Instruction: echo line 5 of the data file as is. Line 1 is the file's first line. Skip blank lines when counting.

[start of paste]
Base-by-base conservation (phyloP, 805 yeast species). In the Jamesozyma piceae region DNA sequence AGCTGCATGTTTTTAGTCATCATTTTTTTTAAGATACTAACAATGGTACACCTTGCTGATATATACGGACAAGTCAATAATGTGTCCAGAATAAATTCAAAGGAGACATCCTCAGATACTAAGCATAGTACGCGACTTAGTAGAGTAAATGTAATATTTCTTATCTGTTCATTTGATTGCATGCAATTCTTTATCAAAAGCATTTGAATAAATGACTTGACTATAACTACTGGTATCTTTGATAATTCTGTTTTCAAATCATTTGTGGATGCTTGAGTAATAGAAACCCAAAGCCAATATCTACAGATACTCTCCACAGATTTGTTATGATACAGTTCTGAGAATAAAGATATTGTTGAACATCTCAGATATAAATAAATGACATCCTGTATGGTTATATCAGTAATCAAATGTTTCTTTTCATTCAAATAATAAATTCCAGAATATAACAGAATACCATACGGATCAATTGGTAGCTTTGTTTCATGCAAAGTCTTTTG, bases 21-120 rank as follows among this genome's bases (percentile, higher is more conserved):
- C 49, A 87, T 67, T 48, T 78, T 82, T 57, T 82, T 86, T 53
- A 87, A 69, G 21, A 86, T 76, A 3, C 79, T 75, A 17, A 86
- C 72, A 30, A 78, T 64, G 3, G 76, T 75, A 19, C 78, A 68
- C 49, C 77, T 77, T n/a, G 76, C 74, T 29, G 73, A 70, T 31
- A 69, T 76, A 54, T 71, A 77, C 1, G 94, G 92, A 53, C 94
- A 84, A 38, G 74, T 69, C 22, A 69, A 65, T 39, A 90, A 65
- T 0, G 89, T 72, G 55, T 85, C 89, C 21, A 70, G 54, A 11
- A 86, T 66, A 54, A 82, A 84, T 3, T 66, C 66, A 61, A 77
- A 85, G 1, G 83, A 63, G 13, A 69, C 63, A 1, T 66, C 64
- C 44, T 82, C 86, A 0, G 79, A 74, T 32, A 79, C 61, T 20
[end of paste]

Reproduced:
- C 49, C 77, T 77, T n/a, G 76, C 74, T 29, G 73, A 70, T 31